Thursday, July 23, 2009

Recognizing The Routine.

The first time I remember a broken routine was in the first grade.

Miss Griffin was my favorite teacher and I'm pretty sure I was her favorite student too. Everyday was just like the previous. I would stay inside during recess to grade papers and help Miss Griffin decorate the classroom (odd now that I relfect on it...) I remember a few days during my time in the first grade that upon arriving to school and entering the classroom there would be a different teacher in the room. It was not Miss Griffin but it was her desk! Her Classroom! I remember tensing up as I realized it was a substitute teacher. It was at this point I would sit at my desk and begin to cry. Everytime. It wasn't a sad cry -- it was an uncomfortable cry. Although the schedule remained the same, there was a piece of the routine missing. I don't remember much from 1st grade -- but I do remember this. (I also remember that in the future when Miss Griffin had a substitute teacher I was given permission to join a different 1st grade class whose teacher I was familiar with.) //

I've been thinking about routines lately and it wasn't until tonight's drive home that I remembered this experience. Routines are powerful. They can be incredibly efficient and they can be incredibly dangerous (not to mention their comfortability.) In my thinking about routine, I'm beginning to see the significance of being able to recognize it for what it is. What is your routine? And what drives your routine?

Lately I've been trying to remove myself (mentally) from my own routine so that I can recognize what is happening and regain perspective. I'm amazed at how quickly a week can pass when I'm caught up in my routine. It's usually not until the routine collides with the unexpected that I'm reminded of the fragility and preciousness of each day.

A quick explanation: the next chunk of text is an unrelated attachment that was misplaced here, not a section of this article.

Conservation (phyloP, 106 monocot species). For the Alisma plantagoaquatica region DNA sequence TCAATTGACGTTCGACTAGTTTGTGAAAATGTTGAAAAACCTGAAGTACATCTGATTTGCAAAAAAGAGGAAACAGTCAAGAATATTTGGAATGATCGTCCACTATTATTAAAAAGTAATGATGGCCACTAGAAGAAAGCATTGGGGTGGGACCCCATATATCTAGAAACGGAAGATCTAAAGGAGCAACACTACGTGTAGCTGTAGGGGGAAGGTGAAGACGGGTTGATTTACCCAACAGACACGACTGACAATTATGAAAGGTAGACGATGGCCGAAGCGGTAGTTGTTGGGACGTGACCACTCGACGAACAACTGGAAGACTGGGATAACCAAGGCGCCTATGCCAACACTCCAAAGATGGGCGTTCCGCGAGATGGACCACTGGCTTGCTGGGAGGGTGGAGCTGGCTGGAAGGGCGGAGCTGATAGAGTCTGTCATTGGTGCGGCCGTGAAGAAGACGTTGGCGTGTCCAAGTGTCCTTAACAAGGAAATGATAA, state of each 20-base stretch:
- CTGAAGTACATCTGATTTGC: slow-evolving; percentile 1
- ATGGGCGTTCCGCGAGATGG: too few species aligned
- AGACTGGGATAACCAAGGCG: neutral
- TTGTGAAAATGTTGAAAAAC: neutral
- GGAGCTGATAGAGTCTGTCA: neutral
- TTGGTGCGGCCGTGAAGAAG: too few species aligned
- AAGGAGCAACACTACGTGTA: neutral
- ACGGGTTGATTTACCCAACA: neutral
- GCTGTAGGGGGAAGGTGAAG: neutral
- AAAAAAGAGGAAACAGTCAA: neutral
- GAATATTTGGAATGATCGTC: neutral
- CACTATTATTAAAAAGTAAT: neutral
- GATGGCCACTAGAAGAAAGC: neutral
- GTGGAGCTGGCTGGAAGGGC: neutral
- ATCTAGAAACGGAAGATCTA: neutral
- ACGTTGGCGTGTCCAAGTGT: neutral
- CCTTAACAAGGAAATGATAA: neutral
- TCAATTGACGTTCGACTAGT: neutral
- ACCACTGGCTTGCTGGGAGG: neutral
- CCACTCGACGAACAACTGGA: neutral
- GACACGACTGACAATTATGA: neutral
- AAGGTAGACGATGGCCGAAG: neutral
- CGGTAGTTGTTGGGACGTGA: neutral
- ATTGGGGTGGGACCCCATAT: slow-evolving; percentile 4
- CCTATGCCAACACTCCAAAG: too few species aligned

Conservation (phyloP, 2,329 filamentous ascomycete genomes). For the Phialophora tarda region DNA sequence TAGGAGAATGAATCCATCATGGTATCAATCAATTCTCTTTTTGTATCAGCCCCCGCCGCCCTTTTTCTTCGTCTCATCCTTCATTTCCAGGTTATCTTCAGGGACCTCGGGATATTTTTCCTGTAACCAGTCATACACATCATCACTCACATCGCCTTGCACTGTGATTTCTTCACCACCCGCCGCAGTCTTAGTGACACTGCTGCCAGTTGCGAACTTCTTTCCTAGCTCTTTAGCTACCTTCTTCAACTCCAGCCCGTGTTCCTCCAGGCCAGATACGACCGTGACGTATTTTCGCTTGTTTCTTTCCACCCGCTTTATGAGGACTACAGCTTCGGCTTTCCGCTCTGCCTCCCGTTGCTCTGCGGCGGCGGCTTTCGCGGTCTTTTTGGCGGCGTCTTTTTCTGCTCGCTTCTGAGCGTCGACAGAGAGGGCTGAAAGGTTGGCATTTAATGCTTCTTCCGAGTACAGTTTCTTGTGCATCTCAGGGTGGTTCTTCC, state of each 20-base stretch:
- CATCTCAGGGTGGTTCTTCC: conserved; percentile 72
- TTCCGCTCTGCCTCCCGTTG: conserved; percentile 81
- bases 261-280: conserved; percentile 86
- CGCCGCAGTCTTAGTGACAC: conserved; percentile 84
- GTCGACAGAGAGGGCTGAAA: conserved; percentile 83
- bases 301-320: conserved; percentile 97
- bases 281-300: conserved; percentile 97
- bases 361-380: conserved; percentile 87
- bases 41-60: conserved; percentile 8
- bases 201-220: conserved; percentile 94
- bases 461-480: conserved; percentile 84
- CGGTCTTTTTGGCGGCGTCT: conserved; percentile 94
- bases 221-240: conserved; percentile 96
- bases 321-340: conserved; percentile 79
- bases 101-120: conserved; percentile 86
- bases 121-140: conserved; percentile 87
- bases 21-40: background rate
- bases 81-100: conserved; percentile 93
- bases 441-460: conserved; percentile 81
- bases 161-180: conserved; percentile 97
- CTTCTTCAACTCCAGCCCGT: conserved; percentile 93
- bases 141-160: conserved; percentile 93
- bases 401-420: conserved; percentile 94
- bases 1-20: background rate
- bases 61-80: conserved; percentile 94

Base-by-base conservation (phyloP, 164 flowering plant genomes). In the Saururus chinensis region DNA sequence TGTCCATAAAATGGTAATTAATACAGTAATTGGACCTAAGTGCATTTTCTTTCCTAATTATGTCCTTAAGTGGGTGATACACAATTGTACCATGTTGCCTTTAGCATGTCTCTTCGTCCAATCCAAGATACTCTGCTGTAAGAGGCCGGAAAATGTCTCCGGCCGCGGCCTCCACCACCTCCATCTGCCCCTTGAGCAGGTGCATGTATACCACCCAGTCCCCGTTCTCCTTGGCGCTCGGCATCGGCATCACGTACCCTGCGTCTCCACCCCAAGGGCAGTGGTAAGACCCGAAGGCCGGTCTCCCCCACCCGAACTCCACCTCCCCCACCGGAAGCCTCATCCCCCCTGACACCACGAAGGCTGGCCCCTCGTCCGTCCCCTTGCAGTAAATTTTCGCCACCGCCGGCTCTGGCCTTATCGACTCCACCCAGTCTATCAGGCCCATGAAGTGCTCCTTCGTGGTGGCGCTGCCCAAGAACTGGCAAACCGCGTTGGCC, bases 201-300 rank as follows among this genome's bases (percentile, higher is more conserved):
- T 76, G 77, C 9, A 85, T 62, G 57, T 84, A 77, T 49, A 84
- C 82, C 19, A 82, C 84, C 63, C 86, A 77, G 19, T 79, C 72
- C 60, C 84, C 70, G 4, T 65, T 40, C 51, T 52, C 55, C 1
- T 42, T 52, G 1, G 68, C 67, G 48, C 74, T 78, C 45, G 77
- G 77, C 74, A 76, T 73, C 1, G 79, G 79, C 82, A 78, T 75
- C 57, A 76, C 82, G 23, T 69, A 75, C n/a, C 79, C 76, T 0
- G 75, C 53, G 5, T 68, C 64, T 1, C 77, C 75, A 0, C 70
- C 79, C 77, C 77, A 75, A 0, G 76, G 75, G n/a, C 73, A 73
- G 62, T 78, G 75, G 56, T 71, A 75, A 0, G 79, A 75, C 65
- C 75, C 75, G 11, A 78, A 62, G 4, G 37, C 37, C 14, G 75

I'm currently reading Tribes, by Seth Godin, which is about gaining the confidence and skill to lead (rather than manage). In his book he mentions how the concept of factories has been woven into our genes. The notion that a routine developed for efficiency and profit is something we strive for not only professionally but in our personal lives. It causes me to seriously consider what profit I am working towards personally (not financially speaking-- although it may be for some). Is it a daily profit? Or A yearly profit? Maybe the profit of my life's work. Whatever the profit is, I believe recognizing the routine and regaining a clear perspective of the 'here and now' will help determine the success of achieving it.


  1. I have an off-kilter routine that weaves throughout my week. Some things are set in stone occasionally (meeting, volunteer-work hours), but all in all supper isn't at a set time (just a round about time) and time with other people is often intentional even if spontaneous. I've never been one to have a routine unless I'm training for a marathon and even then I push its limits and test its boundaries.

  2. Thanks for the comment, Kara! Very Interesting Insight. Training usually requires a committed routine, but if not regularly altered in some way, can prevent growth and improvement.